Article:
On day one, you will be just getting into the swing of things when it all comes to screeching halt. It is muster time. You may be required to watch a video in your cabin, or on the cruise’s app, and then make your way to your must station for a quick familiarisation. On old school lines, you may have a full talk and demo so it all takes a while longer.

Muster drills are a requirement for all passengers and the ship cannot get underway until it is done so whatever you do, don’t skip it and avoid getting to drunk before muster time.

25.) Try Some Brave Dining Options

One of the best things about dining on a cruise ship is that you can usually eat as much as you like. If you can’t choose between two starters, you can have both. This means you can order all sorts of things you may have never tried with impunity. First taste of sushi? Never nibbled on an enchilada? Give them a go! On a recent sailing, I got my first ever taste of beef wellington. It costs so much in restaurants that i was always reluctant to order it, just in case it wasn’t to my taste. Well, I got it and it was delicious.

One caveat to this: Please don’t order more than you can eat and waste food. Don’t pile a buffet plate and leave half of it whilst going to get another plate full. If you don’t like it, then fine but other than that; if you order it, you should eat it!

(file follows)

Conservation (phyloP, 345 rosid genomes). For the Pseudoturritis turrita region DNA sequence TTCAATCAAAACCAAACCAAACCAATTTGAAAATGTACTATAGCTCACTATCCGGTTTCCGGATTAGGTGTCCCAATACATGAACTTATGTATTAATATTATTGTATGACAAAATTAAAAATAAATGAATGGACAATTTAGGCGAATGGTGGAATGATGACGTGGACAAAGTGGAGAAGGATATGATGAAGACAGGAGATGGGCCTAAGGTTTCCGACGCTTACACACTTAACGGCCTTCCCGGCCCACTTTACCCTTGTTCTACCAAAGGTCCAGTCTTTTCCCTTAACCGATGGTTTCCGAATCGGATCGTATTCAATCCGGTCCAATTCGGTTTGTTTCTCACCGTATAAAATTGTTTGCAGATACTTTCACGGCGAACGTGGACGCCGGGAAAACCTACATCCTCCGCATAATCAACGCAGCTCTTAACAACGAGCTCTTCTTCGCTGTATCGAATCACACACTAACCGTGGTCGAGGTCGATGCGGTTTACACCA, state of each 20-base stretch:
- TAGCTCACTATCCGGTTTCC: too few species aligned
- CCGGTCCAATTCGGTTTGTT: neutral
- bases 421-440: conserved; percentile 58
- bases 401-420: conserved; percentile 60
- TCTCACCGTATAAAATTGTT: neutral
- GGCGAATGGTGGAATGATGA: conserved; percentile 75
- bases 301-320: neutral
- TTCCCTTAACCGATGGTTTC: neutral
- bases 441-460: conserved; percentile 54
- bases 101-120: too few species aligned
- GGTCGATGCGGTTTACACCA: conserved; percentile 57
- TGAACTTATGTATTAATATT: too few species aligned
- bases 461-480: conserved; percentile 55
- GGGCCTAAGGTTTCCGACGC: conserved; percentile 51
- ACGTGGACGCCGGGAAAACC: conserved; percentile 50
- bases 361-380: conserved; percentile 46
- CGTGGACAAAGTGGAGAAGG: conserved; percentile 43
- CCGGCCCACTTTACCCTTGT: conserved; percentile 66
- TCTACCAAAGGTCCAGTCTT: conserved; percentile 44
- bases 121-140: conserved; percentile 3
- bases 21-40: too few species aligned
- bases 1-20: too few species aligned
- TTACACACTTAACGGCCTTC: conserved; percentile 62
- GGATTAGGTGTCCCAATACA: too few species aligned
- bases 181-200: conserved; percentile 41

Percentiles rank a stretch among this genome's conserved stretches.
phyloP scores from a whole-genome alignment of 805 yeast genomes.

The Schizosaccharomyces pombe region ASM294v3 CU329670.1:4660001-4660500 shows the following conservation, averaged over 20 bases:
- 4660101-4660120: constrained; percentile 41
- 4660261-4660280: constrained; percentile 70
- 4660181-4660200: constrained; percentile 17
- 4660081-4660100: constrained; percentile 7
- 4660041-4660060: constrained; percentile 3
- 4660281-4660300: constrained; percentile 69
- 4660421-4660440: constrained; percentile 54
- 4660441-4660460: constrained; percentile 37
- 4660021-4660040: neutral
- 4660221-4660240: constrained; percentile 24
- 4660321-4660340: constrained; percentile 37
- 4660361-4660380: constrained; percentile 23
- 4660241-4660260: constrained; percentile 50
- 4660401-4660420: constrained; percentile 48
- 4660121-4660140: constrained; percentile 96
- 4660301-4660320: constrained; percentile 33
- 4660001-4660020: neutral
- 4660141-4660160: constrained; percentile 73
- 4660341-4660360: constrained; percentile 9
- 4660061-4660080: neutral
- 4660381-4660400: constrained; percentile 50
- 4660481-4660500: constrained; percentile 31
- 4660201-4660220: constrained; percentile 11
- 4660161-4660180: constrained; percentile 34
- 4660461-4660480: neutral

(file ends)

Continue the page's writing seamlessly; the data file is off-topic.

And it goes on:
26.) Leave Time to Get Around the Ship

Big ships mean long walks. Not only that, but there can be long waits for lifts/elevators. Leave plenty of time to move from place to place or you may find yourself being constantly late and feeling like you are playing catch up. A good fifteen minute gap between dining and activities i a good start. If you want to pick up a beverage en route, make it 30.

27.) Visit Guest Services at Odd Hours

Guest services is the hub of the ship in so many ways. They deal with financial matters, complaints, bookings and more. Avoid peak times or you could be stood in an unmoving queue. People tend to visit on their way to dinner or in midafternoon of sea days. To have it a little quieter, pop by first thing in the morning, late at night, or during port days. Your query will be dealt with in a more timely manner, and the crew will be feeling a little less harassed.